The first two minutes might be good for use in class to give students the feel of a border interrogation.
Tuesday, February 16, 2016
Marco Rubio's latest ad starts with the line "It's morning again in America." But, as Buzzfeed points out, dawn in the video appears to be breaking over Vancouver, not the United States.
Geography aside, I think Rubio's just pleased his ad doesn't feature an adult film actress, which is more than Ted Cruz can say.
Politics is fun.
In this exposé, an intrepid group of Florida farmworkers battle to defeat the $4 trillion global supermarket industry through their ingenious Fair Food program, which partners with growers and retailers to improve working conditions for farm laborers in the United States.
There is more interest in food these days than ever, yet there is very little interest in the hands that pick it. Farmworkers, the foundation of our fresh food industry, are routinely abused and robbed of wages. In extreme cases they can be beaten, sexually harassed or even enslaved – all within the borders of the United States.
Food Chains reveals the human cost in our food supply and the complicity of large buyers of produce like fast food and supermarkets. Fast food is big, but supermarkets are bigger – earning $4 trillion globally. They have tremendous power over the agricultural system. Over the past 3 decades they have drained revenue from their supply chain leaving farmworkers in poverty and forced to work under subhuman conditions. Yet many take no responsibility for this.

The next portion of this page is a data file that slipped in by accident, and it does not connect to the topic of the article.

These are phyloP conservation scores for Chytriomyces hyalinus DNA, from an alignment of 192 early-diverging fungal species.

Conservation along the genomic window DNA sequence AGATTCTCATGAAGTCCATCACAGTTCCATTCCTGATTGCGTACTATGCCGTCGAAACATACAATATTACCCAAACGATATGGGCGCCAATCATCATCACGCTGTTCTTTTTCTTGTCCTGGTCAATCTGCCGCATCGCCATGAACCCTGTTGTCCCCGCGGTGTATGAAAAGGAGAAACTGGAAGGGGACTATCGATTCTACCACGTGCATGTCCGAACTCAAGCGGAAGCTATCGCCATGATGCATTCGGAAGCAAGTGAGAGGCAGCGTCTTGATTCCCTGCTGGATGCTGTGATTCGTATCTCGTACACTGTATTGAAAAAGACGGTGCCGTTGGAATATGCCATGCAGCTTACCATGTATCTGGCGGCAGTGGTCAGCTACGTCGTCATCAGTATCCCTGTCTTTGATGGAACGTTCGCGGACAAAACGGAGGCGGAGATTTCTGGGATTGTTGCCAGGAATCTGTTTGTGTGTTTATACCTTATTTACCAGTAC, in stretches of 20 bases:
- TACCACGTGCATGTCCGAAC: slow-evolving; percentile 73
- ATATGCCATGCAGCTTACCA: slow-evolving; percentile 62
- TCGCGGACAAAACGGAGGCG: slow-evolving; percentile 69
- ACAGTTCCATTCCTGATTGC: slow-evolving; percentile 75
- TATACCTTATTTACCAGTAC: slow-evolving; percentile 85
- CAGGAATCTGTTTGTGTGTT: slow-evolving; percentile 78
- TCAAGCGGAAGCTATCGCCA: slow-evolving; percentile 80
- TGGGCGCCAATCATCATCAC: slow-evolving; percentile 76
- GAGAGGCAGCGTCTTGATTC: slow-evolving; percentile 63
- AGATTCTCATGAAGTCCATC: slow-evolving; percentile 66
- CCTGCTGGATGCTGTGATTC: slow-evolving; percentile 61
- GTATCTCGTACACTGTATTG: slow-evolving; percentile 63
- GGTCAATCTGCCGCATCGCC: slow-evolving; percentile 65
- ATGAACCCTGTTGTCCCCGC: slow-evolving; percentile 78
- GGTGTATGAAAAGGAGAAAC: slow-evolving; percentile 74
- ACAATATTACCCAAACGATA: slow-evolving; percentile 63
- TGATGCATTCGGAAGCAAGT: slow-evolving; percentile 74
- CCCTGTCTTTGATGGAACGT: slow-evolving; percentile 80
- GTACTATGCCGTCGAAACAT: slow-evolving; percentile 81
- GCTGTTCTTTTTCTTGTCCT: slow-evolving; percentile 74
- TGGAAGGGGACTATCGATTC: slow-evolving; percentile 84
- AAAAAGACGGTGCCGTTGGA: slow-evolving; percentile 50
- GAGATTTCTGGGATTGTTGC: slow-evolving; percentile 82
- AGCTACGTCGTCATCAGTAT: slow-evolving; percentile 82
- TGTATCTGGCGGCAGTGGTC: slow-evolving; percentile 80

The narrative of the film focuses on an intrepid and highly lauded group of tomato pickers from Southern Florida – the Coalition of Immokalee Workers or CIW – who are revolutionizing farm labor. Their story is one of hope and promise for the triumph of morality over corporate greed – to ensure a dignified life for farm workers and a more humane, transparent food chain.
Food Chains premiered at the 2014 Berlin Film Festival and screened subsequently at the Tribeca Film Festival and Guadalajara Film Festival. Food Chains will be released nationwide November 21st. The film’s Executive Producers include Eva Longoria and Eric Schlosser.
Thursday, February 4, 2016
Actress Diane Guerrero, best known for her roles in “Jane the Virgin” and “Orange is the New Black,” is taking a public stance today against politicians who are fueling intolerance with hate speech and rhetoric that target and criminalize the immigrant community. Guerrero, whose parents were both deported when she was 14, tells her personal story in a new video today on behalf of the Immigrant Legal Resource Center (ILRC) and United We Dream (UWD).